Conforming to BS 5839 Pt 6 grade D1 and D2, mains powered smoke detectors and heat alarms contain a back-up battery and interlink with each other so that all alarms will sound when one detects a fire. In the event of a mains failure, the back-up battery ensures that the alarm will continue to power until the mains feed is restored. Safelincs offers a range of mains powered alarms, where customers can choose from standard alkaline, non-rechargeable lithium upgrade, or sealed in lithium back-up battery.
Whilst mains smoke detectors give you peace of mind for many years without false alarms or defects, it is dangerous to assume that they work forever. Smoke and heat alarms should be replaced after ten years, as they then start to become unreliable.
Mains smoke and heat alarms with an alkaline battery back-up provide the cheapest (up front cost) solution. Depending on how often the alarms are tested and how many times they activate (both real and nuisance alarms) the back up battery will last approximately 12-18 months before replacement is required. Manufacturers recommend for the battery to be replaced every 12 months to ensure a low running battery is not forgotten.
Some mains powered smoke alarms have the option to upgrade to non-rechargeable lithium back-up battery, but you should confirm in the product manual as lithium batteries behave slightly differently and not all alarms can work with both. Although not sealed in the alarm, a lithium back-up battery will last 5 to 10 years before replacement; with the exception of when used with radio interlinked alarms (2-5 years lifespan).
Finally, mains powered alarms are available with a sealed in rechargeable lithium back-up battery. This battery is designed to last the life of the alarm (10 years) and can not be tampered with during its lifespan. As well as saving costs from replacement, the sealed lithium battery option is ideal for rented properties where the removal of batteries or leaving them to run flat could be an issue.
To obtain a mains feed, smoke detectors and heat alarms can be wired to the nearest lighting circuit or through a dedicated circuit from the distribution board. Power supply from the light fitting is generally preferred as it is more cost-effective and less likely to be disabled to stop the "nuisance" of beeping alarms should the back-up battery run low, but care must be taken to ensure the light switch does not also cut power to the alarms.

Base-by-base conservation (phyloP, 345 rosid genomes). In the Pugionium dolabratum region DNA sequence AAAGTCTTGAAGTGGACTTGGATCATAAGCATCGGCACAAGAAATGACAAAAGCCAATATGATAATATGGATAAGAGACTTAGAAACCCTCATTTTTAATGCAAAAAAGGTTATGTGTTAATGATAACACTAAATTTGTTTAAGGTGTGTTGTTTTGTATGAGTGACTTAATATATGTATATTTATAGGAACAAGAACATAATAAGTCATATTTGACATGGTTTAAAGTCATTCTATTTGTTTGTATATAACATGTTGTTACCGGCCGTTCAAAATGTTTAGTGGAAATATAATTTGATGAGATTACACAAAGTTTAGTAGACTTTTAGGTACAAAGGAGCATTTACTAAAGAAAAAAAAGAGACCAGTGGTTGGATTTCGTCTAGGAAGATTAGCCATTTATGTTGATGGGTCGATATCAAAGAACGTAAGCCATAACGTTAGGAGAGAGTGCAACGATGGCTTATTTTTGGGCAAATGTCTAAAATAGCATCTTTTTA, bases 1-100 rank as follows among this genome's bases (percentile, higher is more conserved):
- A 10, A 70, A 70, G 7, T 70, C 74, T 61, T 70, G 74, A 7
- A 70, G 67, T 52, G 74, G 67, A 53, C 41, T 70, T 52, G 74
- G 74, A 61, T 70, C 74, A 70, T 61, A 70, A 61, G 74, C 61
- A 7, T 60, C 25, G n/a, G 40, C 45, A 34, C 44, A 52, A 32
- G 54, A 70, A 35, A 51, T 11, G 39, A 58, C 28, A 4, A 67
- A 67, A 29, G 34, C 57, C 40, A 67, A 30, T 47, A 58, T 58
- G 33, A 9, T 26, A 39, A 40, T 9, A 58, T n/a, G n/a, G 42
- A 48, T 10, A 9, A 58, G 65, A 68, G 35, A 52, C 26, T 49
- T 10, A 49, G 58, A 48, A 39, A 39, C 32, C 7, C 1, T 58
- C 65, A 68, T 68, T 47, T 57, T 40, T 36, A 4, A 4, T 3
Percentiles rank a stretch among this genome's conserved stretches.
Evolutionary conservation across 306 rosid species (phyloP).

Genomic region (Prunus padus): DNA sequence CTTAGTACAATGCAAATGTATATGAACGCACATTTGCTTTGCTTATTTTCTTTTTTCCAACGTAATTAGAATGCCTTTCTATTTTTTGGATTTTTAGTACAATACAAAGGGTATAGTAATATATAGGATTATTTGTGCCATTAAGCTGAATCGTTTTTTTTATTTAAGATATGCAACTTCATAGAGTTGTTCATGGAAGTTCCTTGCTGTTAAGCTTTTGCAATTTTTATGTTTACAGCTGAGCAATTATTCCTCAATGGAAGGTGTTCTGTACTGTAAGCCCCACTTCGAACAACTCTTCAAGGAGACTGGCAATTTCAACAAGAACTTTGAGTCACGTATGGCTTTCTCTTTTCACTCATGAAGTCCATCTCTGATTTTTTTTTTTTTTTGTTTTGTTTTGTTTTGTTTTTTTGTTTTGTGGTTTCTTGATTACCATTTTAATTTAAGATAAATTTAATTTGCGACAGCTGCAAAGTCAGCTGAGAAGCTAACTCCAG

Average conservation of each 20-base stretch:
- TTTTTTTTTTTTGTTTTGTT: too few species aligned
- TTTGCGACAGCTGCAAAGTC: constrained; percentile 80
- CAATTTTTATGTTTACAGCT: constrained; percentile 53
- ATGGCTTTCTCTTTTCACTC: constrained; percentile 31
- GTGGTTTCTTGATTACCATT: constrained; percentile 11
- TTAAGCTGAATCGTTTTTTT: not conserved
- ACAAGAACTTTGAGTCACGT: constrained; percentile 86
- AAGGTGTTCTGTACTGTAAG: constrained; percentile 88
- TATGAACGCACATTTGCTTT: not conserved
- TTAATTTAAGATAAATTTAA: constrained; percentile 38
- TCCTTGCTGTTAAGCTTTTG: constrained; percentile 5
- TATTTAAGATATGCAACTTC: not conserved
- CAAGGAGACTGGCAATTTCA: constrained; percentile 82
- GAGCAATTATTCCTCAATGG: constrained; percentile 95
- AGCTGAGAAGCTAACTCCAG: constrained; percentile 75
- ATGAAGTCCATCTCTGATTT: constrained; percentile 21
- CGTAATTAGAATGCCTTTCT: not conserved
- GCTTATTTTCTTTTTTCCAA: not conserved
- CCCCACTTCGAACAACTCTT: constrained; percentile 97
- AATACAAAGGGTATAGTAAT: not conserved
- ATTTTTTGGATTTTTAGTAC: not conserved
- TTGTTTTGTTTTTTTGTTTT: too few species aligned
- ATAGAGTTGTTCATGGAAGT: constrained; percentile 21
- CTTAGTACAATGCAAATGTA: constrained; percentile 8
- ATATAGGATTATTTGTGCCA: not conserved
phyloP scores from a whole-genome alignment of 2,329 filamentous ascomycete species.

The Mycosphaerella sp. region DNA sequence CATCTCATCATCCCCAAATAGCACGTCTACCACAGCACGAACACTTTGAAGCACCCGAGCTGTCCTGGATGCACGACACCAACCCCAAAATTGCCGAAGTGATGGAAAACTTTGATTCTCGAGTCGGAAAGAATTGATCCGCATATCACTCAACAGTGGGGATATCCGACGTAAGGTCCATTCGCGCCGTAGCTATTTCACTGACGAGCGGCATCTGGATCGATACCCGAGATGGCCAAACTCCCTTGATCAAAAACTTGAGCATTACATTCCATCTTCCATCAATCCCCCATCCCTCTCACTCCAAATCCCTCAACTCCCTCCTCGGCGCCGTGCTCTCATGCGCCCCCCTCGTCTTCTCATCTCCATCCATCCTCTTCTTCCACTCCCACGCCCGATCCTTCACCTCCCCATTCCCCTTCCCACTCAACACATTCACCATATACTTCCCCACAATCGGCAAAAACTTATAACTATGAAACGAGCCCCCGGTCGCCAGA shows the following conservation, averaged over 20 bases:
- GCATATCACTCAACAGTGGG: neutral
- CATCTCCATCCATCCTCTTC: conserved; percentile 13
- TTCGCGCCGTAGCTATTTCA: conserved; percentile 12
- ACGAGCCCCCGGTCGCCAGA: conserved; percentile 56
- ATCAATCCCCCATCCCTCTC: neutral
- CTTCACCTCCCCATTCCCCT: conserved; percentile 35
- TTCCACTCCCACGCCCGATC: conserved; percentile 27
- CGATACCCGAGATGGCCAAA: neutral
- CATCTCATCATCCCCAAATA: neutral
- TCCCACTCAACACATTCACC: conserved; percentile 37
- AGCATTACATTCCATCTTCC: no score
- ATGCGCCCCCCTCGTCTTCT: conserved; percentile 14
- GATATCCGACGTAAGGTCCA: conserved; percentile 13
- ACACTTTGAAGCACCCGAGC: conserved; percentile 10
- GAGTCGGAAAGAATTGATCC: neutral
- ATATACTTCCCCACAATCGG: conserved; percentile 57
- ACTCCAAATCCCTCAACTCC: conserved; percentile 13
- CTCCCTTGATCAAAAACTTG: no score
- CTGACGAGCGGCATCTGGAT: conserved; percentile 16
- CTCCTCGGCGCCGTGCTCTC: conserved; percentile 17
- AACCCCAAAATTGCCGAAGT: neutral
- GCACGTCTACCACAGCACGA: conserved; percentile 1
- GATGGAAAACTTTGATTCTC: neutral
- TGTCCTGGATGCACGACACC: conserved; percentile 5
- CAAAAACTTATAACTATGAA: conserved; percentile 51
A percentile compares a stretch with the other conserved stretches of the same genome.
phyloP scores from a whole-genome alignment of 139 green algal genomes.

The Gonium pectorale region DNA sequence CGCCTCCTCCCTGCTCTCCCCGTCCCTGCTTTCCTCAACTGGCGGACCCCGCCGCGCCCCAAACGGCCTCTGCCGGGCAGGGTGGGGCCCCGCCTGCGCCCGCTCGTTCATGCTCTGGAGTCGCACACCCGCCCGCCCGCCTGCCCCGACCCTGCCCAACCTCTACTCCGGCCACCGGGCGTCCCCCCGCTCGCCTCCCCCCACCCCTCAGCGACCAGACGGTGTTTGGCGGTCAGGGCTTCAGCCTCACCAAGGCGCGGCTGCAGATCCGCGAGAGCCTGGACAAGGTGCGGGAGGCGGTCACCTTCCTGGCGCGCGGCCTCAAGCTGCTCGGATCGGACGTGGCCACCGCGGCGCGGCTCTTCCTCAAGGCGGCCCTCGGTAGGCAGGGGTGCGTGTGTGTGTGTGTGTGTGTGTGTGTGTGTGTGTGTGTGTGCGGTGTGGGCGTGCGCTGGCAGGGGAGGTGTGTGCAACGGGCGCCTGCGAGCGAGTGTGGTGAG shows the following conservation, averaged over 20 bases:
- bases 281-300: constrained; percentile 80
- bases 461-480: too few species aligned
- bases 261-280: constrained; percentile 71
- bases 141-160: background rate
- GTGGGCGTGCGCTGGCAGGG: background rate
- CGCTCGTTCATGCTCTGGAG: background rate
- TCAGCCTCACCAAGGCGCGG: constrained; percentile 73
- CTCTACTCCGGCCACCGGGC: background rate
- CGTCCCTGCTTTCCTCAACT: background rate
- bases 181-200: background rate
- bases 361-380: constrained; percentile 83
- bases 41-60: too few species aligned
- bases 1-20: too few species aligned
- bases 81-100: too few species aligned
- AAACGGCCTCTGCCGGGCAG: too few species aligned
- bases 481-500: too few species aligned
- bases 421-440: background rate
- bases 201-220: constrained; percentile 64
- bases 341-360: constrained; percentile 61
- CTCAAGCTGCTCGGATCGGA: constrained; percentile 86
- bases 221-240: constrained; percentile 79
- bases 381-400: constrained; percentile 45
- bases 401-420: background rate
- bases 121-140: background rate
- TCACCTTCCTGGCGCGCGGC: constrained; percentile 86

You will typically find the following smoke alarm requirements:
Below are short summaries of alarm Grades D and F as well as the 3 Categories of system for domestic properties. Please see our guide to BS 5839 Part 6 for more details about domestic alarms, or our summary of BS 5839 Part 1 for non-domestic premises.
Grades D and F were both split into two parts in the 2019 update to BS 5839-6. A number 1 is for sealed, tamper-proof batteries and a number 2 is for user-replaceable batteries.
Mains-powered, interlinked smoke detectors and heat alarms. These are usually powered with a cable from the nearest light fitting as long as the light switch does not also cut power to the alarms. To create an interlink (all alarms go off at the same time in the case of a fire) they either require cable connection between the units, separate from the power circuit, or a radio-interlink connection.
Some building control officers or local councils may accept Grade F1 alarms with radio-interlink in place of mains-powered alarms, but you will need to confirm this before starting work to ensure such alternative alarms are acceptable.
Battery powered smoke detectors and heat alarms which can be easily installed with minimal disruption and no need for an electrician. Most are standalone products but some may have wireless interlink capability via radio frequency, and a select few are available with hardwired interlink.
Reviewed: 04/02/2021 (doc:36 V2.0). Our articles are reviewed regularly. However, any changes made to standards or legislation following the review date will not have been considered. Please note that we provide abridged, easy-to-understand guidance. To make detailed decisions about your fire safety provisions, you might require further advice or need to consult the full standards and legislation.